Careers rarely develop the way we plan them. Our career path often takes many twists and turns, with particular events, choices and people influencing our direction.

We asked Anna Holohan from Irish Tax Institute to give some advice for people considering this job:


Anna Holohan

Tax Trainee

Irish Tax Institute

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  Anna Holohan
I would advise any college student considering a career in tax to undertake a summer internship or placement in a firm offering tax services. I found this an excellent way to understand what a job in tax would actually involve. Researching careers in tax online also shows the endless and exciting opportunities that a tax qualification can offer. I have found the more I have learned about tax, the more I understand how varied roles in tax can be.

Realists are usually interested in 'things' - such as buildings, mechanics, equipment, tools, electronics etc. Their primary focus is dealing with these - as in building, fixing, operating or designing them. Involvement in these areas leads to high manual skills, or a fine aptitude for practical design - as found in the various forms of engineering.

Realists like to find practical solutions to problems using tools, technology and skilled work. Realists usually prefer to be active in their work environment, often do most of their work alone, and enjoy taking decisive action with a minimum amount of discussion and paperwork.
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Get Involved in Maths Week 2015

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Get Involved in Maths Week 2015

Friday, October 09, 2015 

Get Involved in Maths Week 2015

Maths Week, an all island celebration of Mathematics, kicks off on October 10th with a public exhibition on Grafton Street. The festival is celebrating its 10-year anniversary having seen more than 1m people attend its event since 2006. 

It is is a partnership of over 50 groups - universities, institutes of technology, colleges, museums, libraries, visitor centres, professional bodies - any group that sees the importance of maths and the importance of promoting maths.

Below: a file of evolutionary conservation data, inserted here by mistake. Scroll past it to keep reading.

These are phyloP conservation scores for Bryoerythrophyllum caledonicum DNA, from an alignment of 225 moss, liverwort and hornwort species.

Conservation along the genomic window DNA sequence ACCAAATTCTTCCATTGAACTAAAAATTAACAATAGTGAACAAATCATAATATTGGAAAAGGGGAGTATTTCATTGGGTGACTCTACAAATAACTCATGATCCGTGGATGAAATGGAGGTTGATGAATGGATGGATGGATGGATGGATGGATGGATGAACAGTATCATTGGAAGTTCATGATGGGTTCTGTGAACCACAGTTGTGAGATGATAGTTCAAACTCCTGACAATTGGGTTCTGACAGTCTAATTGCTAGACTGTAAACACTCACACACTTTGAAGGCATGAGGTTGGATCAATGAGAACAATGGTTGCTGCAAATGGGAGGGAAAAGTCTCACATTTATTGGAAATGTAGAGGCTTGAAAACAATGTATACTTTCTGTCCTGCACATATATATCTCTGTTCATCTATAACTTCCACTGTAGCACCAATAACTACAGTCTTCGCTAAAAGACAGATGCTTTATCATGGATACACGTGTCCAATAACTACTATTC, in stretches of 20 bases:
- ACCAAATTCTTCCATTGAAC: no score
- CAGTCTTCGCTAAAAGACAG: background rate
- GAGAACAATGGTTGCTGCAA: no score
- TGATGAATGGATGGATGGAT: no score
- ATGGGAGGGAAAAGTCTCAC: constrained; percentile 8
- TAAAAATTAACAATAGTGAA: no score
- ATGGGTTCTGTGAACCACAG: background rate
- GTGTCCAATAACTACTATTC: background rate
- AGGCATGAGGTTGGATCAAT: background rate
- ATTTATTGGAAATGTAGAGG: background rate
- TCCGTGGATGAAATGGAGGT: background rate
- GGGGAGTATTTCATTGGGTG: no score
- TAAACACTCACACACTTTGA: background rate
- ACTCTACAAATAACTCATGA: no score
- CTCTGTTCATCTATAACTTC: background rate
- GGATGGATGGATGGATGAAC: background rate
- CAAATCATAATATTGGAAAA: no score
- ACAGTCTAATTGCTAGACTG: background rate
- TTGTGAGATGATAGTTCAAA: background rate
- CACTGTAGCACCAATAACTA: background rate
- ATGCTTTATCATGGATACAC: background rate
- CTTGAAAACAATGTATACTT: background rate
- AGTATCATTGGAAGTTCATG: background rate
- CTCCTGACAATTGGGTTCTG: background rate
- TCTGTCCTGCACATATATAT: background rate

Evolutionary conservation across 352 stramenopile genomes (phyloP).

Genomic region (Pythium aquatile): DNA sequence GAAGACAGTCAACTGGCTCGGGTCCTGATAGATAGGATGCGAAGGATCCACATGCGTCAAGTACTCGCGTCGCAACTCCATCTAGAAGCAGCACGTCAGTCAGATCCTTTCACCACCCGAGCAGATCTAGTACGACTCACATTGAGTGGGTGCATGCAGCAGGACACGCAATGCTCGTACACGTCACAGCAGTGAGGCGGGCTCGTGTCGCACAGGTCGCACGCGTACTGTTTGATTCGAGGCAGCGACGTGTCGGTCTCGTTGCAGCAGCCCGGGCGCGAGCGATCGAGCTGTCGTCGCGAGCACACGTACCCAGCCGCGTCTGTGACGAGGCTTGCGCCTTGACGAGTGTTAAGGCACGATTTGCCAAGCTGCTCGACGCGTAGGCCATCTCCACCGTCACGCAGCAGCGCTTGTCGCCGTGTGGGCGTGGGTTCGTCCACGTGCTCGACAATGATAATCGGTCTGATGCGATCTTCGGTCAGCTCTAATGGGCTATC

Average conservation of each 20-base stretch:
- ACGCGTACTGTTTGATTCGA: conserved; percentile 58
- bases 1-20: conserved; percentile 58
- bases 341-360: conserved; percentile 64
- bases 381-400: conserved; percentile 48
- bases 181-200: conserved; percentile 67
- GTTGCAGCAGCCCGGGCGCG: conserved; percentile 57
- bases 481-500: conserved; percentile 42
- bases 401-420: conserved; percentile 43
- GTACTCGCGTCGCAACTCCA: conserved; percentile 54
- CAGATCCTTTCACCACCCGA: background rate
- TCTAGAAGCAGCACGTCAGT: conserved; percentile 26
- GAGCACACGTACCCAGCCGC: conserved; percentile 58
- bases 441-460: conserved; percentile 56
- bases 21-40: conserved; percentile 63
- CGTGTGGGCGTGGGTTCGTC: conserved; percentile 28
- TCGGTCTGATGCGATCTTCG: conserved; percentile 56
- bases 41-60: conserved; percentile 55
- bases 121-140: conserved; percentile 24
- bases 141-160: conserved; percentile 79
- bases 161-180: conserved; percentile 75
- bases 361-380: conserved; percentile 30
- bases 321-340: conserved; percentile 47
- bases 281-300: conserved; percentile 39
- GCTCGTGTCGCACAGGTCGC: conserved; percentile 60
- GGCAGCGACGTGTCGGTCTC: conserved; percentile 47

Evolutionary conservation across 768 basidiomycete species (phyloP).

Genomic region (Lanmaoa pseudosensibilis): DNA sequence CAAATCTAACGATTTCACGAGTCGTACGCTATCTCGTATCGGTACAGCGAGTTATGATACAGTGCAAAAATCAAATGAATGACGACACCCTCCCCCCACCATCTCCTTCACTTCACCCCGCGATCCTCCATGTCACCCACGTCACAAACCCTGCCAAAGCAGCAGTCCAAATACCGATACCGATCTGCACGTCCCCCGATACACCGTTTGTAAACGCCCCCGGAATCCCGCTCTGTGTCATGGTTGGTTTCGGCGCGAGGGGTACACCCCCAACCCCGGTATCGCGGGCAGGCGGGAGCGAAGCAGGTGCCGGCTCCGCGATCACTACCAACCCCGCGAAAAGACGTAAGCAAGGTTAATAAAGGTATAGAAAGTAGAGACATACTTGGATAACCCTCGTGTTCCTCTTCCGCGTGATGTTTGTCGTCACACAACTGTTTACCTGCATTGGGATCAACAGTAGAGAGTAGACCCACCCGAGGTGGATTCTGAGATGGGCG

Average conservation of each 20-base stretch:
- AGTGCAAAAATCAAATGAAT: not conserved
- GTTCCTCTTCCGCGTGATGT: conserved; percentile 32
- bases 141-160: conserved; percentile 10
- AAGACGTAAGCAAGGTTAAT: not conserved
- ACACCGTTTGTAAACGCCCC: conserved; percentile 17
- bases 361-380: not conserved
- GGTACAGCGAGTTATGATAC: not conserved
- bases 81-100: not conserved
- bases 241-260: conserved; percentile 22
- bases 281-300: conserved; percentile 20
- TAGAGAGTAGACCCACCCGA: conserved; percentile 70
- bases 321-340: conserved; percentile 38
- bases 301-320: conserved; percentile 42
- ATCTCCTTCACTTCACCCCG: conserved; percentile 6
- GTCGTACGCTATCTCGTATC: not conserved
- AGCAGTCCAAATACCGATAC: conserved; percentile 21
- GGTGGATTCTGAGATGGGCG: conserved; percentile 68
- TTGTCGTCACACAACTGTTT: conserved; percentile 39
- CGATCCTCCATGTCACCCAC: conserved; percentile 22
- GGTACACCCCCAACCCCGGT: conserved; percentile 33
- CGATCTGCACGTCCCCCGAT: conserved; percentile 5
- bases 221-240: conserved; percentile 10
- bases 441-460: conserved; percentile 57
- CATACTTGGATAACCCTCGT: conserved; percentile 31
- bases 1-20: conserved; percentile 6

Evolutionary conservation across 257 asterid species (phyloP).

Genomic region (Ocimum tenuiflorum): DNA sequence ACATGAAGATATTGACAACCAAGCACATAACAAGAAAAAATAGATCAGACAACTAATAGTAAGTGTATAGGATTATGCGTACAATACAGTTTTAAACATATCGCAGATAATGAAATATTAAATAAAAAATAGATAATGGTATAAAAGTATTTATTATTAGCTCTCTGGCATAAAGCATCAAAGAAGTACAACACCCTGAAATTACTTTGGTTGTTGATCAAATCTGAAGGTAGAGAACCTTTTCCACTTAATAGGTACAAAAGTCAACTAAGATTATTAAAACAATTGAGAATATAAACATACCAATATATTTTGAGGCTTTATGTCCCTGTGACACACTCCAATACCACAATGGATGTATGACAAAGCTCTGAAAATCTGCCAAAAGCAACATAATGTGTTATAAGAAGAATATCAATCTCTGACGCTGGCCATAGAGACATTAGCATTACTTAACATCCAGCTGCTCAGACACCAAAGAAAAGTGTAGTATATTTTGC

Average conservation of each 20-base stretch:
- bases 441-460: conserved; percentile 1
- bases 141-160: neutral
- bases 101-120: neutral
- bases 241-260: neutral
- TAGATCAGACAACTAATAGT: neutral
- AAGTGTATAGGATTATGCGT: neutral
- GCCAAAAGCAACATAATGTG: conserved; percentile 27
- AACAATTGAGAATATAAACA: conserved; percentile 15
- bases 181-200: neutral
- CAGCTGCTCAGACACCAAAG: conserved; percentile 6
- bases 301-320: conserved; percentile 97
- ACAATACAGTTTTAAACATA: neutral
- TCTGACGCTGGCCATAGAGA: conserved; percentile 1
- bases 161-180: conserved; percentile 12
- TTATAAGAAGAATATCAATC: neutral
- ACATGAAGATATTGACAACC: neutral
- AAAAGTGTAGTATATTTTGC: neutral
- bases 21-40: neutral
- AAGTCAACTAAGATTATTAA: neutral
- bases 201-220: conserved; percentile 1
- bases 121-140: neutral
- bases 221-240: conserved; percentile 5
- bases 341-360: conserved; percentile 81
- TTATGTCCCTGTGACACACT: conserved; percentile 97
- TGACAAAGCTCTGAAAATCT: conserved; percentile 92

Maths Week Ireland encourages awareness, appreciation and understanding of maths through a huge variety of events and activities.

This week long event will run until the 18th of October with events organised nationwide. 

You can click here to view a full list of what's happening around the country. 

Stretching from Cork to Belfast, mathematicians will present talks, games and challenges to students across the island of Ireland, with organiser Eoin Gill confident it can kick on from last year, when 250,000 took part.

“To become a digital island and to create what everyone seems to call a knowledge society, we need to improve on maths,” Gill said of a country that is always making claims about its well-educated workforce.

Gill started up Calmast, a group promoting STEM, back in the late 1990s, quickly realising that the main obstacle towards creating a truly educated workforce was the sheer fear of maths. “We quickly saw that maths was the weak link,” he said.

“It underpins everything else in STEM and a fear of maths was stopping people from entering physics or chemistry.” Students entering computer science courses were poor at maths, which is pretty weird to think of, so something had to change.

Setting up a pilot Maths Day back in 2006, Gill was surprised that 13 organisations were quick to get involved. Maths Week spawned from that, with 50 organisations now supporting it, including sponsorship from the departments of education north and south, Science Foundation Ireland (SFI), the ESB, CRH and Xilinx.

“I knew we needed it but didn’t think it would take off so quickly,” he said. “We want to change attitudes to maths. If we can inspire and motivate, that’s great. “Maths education is a three-legged stool. The curriculum is one bit, teaching qualities is another, and attitudes towards maths the last.”

Maths Week is Co-ordinated by CALMAST, Waterford Institute of Technology. For more information click here


The CareersPortal Team